Cooking slowly and for a long period I sautéed the onions with the garlic to release their sweetness. Then I added the mushrooms and spinach, cooking until the spinach was fully wilted. I added salt and pepper to taste and cooked a bit longer, uncovered, to evaporate some of the liquid.

Meanwhile, I crumbled a block of fresh ricotta cheese. After draining the excess liquid from the sautéed onion/spinach mixture I added it to the cheese and mixed thoroughly, adding a few shakes of the secret ingredient: nutmeg (noz-moscada).

Then I separated the prepared dough into a dozen or so balls and let them set a bit to recover from the assault. Each would then be again separated into two smaller portions. I should have just made really small portions from the get go – but my eye is always bigger than my stomach.

Once relaxed and risen a bit more, I took each ball of dough and pressed it into a nice round flat ready for stuffing. (I found using my fingers, pinching and pulling, superior to using a rolling pin.)

Placing a couple tablespoons of filling in the center of the dough I then wet the boundaries of the dough with water and grabbed three points around the circle: 12:00, 4:00, and 8:00, lifting the dough and pinching along the seams formed. Poof – triangle pie.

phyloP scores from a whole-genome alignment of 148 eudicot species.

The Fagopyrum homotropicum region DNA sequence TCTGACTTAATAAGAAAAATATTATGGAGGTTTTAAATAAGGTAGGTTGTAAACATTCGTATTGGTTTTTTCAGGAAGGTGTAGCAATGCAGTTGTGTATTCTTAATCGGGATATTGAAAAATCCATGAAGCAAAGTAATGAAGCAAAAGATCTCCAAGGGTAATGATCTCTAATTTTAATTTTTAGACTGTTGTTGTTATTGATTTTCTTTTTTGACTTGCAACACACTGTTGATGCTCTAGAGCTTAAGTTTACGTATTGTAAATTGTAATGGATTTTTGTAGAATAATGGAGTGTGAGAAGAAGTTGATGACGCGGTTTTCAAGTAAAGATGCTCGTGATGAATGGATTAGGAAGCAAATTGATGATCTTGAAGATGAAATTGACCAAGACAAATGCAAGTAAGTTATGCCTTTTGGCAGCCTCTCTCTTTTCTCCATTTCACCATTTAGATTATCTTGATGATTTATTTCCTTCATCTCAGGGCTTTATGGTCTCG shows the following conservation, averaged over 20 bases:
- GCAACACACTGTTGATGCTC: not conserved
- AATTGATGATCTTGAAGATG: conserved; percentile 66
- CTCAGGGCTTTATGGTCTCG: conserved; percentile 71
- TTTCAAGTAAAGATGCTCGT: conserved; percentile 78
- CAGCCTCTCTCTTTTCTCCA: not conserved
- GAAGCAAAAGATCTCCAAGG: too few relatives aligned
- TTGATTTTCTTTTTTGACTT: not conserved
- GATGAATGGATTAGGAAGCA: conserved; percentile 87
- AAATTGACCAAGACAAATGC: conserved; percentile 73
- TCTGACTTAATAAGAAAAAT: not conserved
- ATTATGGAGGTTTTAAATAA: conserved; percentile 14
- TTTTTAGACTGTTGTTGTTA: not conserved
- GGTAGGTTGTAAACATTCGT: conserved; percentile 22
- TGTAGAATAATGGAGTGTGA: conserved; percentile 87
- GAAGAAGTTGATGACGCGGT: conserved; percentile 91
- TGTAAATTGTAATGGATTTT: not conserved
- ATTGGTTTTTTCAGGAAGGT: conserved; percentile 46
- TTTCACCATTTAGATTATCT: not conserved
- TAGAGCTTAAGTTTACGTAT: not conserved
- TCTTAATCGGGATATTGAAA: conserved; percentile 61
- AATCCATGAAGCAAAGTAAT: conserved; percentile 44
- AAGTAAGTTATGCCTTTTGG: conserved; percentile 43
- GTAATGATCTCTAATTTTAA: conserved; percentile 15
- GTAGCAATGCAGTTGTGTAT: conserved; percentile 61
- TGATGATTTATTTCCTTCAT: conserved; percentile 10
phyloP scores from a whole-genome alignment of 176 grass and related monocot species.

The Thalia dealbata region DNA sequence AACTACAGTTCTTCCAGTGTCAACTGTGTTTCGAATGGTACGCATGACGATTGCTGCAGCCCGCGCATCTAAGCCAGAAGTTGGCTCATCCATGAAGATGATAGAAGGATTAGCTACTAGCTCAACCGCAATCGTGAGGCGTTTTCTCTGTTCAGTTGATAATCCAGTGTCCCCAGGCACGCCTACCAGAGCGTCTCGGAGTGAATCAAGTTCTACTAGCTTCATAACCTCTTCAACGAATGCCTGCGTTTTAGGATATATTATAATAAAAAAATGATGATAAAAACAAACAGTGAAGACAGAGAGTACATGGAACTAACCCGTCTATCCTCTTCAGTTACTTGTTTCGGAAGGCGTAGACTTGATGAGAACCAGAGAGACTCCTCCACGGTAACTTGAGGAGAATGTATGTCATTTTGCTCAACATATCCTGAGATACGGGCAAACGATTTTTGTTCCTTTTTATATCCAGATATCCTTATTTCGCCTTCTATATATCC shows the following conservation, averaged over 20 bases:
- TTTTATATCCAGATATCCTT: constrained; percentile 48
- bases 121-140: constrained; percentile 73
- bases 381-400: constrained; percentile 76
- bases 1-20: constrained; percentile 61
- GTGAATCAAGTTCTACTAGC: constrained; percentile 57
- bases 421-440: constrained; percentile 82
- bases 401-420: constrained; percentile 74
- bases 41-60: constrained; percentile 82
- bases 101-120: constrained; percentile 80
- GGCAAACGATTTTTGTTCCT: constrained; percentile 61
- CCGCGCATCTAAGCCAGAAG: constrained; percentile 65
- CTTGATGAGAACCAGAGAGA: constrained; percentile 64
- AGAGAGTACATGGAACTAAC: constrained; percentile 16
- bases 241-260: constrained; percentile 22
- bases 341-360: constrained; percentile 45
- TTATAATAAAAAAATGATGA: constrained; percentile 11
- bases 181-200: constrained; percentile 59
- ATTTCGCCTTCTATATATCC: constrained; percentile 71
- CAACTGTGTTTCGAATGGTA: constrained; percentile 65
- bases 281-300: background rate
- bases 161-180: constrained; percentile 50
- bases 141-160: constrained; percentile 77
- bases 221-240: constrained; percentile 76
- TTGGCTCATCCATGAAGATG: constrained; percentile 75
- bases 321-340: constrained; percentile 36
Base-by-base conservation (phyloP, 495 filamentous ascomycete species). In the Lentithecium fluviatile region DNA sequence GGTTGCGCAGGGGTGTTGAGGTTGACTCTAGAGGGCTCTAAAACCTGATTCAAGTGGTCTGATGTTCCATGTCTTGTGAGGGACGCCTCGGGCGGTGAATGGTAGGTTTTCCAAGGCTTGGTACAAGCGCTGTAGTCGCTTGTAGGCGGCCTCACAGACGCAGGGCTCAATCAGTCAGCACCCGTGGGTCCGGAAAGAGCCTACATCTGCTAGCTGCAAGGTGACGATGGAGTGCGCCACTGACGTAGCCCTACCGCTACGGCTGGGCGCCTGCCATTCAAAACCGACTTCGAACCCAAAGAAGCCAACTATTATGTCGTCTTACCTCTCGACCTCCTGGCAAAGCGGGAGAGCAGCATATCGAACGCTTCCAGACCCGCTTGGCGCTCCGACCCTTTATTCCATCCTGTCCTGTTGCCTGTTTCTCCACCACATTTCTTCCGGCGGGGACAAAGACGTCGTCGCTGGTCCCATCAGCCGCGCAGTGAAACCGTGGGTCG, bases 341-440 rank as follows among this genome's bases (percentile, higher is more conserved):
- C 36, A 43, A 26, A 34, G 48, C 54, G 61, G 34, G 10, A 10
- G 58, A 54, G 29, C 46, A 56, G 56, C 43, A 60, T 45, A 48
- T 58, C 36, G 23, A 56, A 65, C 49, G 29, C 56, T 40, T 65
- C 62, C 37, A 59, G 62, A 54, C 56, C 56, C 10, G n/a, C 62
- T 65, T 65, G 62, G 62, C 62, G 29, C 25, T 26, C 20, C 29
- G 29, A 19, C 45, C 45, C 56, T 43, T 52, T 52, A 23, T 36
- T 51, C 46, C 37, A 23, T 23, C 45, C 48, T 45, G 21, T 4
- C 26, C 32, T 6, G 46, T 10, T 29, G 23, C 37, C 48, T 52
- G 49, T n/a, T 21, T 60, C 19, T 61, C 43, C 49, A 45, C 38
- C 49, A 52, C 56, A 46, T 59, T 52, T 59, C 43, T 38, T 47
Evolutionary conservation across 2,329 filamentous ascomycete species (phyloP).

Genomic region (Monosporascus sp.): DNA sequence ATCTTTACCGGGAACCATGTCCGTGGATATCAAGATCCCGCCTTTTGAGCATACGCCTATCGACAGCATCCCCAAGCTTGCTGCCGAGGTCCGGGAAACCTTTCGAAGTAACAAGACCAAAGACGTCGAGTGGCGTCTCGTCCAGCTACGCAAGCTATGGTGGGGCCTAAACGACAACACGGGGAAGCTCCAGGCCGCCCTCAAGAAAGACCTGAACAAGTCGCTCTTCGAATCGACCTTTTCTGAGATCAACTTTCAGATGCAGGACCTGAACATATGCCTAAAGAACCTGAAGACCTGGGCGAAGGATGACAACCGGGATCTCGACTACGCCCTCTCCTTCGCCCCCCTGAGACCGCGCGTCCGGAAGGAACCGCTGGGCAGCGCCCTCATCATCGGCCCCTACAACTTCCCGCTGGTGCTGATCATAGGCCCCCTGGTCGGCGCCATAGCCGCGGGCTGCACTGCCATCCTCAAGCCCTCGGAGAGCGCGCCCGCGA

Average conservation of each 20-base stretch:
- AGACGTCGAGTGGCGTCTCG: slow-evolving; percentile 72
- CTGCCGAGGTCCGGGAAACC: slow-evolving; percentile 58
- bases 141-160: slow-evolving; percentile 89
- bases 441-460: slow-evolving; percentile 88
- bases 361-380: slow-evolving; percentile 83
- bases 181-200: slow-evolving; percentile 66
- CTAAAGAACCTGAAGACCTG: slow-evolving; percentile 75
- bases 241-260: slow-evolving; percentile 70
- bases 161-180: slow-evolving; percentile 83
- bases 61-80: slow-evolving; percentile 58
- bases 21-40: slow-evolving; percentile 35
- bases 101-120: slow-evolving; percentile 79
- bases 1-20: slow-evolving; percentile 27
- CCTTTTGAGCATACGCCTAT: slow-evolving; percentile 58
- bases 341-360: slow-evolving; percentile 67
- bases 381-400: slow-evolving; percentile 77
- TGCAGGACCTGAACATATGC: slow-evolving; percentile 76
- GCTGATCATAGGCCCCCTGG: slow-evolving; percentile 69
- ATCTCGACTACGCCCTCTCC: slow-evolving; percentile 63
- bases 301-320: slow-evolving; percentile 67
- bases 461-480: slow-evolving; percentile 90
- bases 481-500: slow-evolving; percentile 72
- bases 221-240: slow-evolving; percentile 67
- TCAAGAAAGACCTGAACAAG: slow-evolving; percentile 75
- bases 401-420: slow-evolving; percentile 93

Placed on a lightly greased cooking sheet in a preheated 375 degree oven for 15 or 20 minutes… perfect!

The problem is: too much work for only a couple dozen pies. But when I get the itch – I enjoy scratching it. Delicious.

Wednesday, January 27, 2010

Viradouro in Niterói

As we get closer to Carnaval the various schools rehearse in the street, or more rarely, in the Sambadromo itself. We missed our chance to see our hometown favorite school Viradouro do a run-through in the Sambadromo. But last weekend we went downtown to see them parade down main street – in all their glory. The folks in green are from Cubango, a sister-school working their way up to the big leagues.

I’ve said it before – there’s nothing like 10,000 Brazilians singing, dancing, and making music all to the same beat. I can’t get enough.

Here’s a quick look at the fun last Saturday.

Fear the Boom and Bust